RNA-binding protein TLS is a major nuclear aggregate-interacting protein in Huntingtin exon 1 with expanded polyglutamine-expressing cells

Hiroshi Doi, Kazumasa Okamura, Peter O. Bauer, Yoshiaki Furukawa, Hideaki Shimizu, Masaru Kurosawa, Yoko Machida, Haruko Miyazaki, Kenichi Mitsui, Yoshiyuki Kuroiwa, Nobuyuki Nukina

Research output: Contribution to journalArticlepeer-review

93 Citations (Scopus)

Abstract

Formation of intracellular aggregates is the hallmark of polyglutamine (polyQ) diseases. We analyzed the components of purified nuclear polyQ aggregates by mass spectrometry. As a result, we found that the RNA-binding protein translocated in liposarcoma (TLS) was one of the major components of nuclear polyQ aggregate-interacting proteins in a Huntington disease cell model and was also associated with neuronal intranuclear inclusions of R6/2 mice. In vitro study revealed that TLS could directly bind to truncated N-terminal huntingtin (tNhtt) aggregates but could not bind to monomer GST-tNhtt with 18, 42, or 62Q, indicating that the tNhtt protein acquired the ability to sequester TLS after forming aggregates. Thioflavin T assay and electron microscopic study further supported the idea that TLS bound to tNhtt-42Q aggregates at the early stage of tNhtt-42Q amyloid formation. Immunohistochemistry showed that TLS was associated with neuronal intranuclear inclusions of Huntington disease human brain. Because TLS has a variety of functional roles, the sequestration of TLS to polyQ aggregates may play a role in diverse pathological changes in the brains of patients with polyQ diseases.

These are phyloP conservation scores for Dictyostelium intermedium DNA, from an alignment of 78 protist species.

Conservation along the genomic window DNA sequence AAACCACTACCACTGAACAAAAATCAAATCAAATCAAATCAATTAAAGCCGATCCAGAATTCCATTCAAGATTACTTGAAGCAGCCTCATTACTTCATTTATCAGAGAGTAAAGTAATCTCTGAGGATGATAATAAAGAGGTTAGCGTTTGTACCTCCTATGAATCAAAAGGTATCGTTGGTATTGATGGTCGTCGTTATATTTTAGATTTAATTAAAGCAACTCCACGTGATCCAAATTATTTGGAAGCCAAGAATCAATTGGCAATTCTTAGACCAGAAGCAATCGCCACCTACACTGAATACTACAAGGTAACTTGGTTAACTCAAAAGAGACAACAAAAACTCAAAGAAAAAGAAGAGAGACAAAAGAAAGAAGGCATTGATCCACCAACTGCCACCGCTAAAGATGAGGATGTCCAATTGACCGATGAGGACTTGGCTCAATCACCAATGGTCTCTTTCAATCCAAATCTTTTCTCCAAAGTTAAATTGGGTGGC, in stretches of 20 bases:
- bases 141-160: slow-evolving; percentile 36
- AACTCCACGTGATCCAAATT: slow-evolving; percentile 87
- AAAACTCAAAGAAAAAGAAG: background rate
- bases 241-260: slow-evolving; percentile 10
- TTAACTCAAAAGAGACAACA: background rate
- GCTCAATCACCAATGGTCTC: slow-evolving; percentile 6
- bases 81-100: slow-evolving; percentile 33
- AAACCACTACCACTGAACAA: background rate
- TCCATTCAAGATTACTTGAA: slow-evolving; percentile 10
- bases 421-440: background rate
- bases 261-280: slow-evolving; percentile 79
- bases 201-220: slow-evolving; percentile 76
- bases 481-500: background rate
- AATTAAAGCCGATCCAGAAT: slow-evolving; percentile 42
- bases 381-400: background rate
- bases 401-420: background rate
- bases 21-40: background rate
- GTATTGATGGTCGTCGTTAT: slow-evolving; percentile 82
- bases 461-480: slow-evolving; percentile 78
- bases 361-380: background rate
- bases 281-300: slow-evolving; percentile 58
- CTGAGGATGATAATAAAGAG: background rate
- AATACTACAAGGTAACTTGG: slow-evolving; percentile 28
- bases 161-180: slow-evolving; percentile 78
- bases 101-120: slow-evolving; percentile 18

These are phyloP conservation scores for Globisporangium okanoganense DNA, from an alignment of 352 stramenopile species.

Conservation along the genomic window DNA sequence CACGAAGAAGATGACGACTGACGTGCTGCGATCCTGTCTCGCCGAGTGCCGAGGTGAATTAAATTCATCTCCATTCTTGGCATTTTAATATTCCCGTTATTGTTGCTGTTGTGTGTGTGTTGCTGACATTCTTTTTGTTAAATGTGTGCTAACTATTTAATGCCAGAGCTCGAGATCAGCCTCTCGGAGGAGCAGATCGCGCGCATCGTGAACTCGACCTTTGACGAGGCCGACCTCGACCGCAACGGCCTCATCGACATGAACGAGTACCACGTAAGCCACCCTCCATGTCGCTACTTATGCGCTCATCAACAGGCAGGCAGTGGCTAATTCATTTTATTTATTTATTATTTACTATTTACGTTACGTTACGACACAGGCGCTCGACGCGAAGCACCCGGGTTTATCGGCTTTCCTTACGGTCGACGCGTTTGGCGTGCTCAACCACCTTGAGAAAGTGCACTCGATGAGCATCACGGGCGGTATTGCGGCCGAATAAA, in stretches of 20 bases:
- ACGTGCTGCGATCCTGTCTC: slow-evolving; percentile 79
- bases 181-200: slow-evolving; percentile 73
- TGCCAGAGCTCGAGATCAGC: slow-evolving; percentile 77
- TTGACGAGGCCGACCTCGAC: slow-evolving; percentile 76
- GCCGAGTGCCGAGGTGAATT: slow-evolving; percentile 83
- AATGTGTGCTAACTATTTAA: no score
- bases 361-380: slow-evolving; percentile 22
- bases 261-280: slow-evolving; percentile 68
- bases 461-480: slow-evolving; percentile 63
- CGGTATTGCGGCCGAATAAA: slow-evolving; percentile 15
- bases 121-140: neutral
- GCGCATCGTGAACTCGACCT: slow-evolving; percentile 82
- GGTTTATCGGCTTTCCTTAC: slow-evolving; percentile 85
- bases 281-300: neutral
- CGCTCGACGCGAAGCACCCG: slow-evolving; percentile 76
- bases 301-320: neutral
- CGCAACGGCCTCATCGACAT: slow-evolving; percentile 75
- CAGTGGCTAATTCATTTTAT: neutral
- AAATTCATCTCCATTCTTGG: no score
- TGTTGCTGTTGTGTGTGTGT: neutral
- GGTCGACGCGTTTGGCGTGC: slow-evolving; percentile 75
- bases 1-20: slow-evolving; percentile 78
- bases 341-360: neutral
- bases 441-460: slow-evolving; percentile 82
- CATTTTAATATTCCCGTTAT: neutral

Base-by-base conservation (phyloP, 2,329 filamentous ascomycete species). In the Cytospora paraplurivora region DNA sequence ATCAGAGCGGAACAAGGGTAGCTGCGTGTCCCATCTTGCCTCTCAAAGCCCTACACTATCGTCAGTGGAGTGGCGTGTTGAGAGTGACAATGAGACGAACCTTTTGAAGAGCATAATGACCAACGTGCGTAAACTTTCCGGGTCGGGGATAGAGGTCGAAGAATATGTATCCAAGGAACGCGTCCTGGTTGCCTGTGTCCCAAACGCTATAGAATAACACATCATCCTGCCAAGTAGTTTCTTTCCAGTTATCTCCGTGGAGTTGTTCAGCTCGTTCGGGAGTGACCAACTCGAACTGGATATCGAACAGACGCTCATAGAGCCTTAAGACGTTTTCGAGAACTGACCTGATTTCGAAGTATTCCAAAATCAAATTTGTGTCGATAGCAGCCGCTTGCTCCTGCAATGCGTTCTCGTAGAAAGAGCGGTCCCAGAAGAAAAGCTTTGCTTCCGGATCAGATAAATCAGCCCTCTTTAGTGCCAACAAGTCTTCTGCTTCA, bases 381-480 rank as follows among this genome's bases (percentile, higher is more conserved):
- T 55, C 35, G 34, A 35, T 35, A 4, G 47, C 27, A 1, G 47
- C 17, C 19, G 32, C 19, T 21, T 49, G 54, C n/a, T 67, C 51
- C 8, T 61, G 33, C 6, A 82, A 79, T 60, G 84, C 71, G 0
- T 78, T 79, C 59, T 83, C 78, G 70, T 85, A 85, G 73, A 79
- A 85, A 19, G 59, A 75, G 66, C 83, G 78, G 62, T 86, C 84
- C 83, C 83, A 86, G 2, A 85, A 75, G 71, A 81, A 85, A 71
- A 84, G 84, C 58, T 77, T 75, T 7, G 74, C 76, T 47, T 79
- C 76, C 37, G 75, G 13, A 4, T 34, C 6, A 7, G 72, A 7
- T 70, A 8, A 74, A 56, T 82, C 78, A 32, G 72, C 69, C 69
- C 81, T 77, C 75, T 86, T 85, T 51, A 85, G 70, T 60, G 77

Original languageEnglish
Pages (from-to)6489-6500
Number of pages12
JournalJournal of Biological Chemistry
Volume283
Issue number10
DOIs
Publication statusPublished - 2008 Mar 7
Externally publishedYes

ASJC Scopus subject areas

  • Biochemistry
  • Molecular Biology
  • Cell Biology

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